I was born in the summer of __________ in the village of ___________ in the province of __________, the child of ________ by her second husband. The birth of a neuter is usually cause for celebration, especially if there is already a wise daughter to inherit the land and strong sons to till it or, as in our case, to work down the mine. There was copper in the mountains, and so our village was wealthy; no young men had to leave to seek work elsewhere. With neuters, it was a different matter. If a village already had a chief and a doctor, there was not much else for us to do, but even a neuter who left was a source of pride, for they could spread the family's name and influence wherever they went. So it was that at the age of fourteen, I was apprenticed to a sorcerer in the town of ________. I spent two years learning to recite the Old Speech and to care for sorcerous devices, both skills that served me well later, but I had little talent for the former and less for the latter. I could use the devices well enough, especially the weapons, but the bond I had with them was erratic: I was as likely to harm a device as to heal it, and eventually, after I nearly burned down my master's house with a flame-wand, it decided that my affinity for destruction would be better put to use in the army.

Gaining a commission was easy, for neuters are much sought after as officer material. Men make good fighters, but they have a tendency toward anger and fear, those two enemies of a soldier, so it is better for them to be commanded by neuters. (Of course only a fool or a barbarian would squander women on military adventures.) I served in two campaigns with competence but no particular glory to my name. The first was one of the formal affairs with the _________ that used to spring up every ten years or so, usually on the pretext that we were persecuting their coreligionists here, even though we are a practical people who would think twice about persecution for profit, and not dream of persecuting people over a point of theology. The real reason is that once in a while their king or our triumvirate needed to impress their people and give the army something to do. As a result, few died in battle and fewer cities were conquered; by ancient custom, sorcerous weapons were limited to small arms that stunned or bewitched rather than laying waste. The second campaign was against the pirates of the ________ , whose raids had become too much for the triumvirate to tolerate. That was a nasty business: it was there that I got my scars and killed my first man. The boy listens to my stories of these wars open-mouthed; that is why I haven't told him that as well as the man I killed with my sword, I also torched a ship full of women and children. Here I should write that their dying screams still haunt my dreams, but they don't: it was an honest mistake, and besides, I couldn't hear their screams because the blast had deafened me.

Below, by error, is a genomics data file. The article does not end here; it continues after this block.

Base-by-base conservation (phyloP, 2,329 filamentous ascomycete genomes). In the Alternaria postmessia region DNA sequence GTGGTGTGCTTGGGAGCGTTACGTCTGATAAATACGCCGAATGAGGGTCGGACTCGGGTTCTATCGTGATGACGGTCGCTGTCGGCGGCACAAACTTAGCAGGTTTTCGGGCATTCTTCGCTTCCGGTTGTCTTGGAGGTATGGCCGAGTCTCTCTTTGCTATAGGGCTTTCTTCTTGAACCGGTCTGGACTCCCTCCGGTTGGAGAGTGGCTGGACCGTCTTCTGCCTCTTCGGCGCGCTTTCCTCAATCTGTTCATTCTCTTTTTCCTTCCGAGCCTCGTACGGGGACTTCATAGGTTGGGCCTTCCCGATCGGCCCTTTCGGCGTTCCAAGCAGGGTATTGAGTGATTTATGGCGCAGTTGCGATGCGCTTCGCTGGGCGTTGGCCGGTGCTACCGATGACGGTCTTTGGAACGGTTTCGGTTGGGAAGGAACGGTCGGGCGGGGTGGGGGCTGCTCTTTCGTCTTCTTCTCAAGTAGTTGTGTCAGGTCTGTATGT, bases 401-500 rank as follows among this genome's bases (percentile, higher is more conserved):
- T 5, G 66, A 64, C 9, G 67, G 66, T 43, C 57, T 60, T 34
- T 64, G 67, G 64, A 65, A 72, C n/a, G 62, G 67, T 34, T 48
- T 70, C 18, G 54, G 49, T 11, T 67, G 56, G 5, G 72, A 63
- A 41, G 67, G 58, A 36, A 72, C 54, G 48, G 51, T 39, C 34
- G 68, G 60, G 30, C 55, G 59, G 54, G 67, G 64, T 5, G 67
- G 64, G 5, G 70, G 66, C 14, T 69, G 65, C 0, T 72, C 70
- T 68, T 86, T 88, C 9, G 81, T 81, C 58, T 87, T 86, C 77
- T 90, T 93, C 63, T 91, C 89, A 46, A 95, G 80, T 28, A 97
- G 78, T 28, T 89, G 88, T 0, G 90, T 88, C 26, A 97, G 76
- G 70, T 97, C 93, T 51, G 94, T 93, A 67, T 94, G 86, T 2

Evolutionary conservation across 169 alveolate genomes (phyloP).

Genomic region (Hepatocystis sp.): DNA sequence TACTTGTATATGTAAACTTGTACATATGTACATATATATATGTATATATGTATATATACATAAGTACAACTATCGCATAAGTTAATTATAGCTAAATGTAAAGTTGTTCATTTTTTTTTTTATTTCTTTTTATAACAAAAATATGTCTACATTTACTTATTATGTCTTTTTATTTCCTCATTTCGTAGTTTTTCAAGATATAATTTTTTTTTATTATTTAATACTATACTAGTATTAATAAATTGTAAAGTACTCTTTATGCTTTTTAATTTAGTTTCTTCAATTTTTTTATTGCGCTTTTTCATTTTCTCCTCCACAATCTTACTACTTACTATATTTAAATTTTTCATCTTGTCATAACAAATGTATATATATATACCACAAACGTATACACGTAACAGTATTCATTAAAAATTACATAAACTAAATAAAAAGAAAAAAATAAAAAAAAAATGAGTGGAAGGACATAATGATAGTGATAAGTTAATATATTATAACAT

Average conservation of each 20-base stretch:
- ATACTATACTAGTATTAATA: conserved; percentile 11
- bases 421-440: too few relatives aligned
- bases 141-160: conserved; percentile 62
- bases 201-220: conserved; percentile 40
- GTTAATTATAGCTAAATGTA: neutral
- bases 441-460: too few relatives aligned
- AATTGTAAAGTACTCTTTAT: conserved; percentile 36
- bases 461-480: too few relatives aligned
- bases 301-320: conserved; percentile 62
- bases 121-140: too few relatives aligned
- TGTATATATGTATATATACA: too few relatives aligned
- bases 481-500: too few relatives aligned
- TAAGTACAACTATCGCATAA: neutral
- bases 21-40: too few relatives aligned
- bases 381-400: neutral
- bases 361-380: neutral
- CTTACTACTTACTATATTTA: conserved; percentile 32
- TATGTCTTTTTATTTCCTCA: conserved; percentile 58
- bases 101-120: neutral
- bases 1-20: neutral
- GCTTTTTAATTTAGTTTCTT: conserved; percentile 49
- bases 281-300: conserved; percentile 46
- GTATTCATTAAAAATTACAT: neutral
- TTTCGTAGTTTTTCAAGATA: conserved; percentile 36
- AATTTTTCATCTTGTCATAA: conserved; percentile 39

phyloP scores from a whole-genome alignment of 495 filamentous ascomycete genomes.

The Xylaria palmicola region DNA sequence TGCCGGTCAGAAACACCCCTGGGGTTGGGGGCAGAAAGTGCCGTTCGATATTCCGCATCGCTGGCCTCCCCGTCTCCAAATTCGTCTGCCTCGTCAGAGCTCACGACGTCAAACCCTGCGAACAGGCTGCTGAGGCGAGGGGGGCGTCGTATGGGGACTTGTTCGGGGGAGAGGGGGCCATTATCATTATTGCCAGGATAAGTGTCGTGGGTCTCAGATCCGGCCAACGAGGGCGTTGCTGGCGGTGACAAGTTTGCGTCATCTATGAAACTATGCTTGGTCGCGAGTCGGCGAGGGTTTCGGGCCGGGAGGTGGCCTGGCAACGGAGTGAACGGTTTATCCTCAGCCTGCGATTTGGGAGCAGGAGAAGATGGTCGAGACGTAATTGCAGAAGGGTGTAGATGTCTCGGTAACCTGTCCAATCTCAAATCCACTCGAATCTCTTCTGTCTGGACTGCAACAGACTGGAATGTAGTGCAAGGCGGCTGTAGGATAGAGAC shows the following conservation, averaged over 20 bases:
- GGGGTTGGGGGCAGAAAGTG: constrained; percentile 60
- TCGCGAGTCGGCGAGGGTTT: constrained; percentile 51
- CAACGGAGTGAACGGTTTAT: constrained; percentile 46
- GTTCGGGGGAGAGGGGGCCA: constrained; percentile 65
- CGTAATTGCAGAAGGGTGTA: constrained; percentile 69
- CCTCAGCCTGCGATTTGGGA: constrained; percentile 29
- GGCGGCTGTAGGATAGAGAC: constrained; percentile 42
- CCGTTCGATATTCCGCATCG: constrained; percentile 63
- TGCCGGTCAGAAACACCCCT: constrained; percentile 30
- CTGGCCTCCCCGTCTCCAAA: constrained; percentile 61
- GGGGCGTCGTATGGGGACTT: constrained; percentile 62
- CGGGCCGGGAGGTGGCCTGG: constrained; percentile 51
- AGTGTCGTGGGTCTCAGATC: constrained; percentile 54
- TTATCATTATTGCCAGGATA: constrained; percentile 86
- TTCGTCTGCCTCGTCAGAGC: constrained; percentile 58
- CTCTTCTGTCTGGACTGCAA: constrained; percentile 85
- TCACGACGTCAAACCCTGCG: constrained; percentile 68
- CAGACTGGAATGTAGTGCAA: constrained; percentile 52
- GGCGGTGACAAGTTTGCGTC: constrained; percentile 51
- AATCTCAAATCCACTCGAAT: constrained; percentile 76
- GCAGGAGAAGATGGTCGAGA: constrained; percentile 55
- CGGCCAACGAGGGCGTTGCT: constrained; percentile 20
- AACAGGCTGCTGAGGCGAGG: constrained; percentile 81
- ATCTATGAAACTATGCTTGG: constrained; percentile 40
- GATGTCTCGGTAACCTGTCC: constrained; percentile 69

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Robin Turner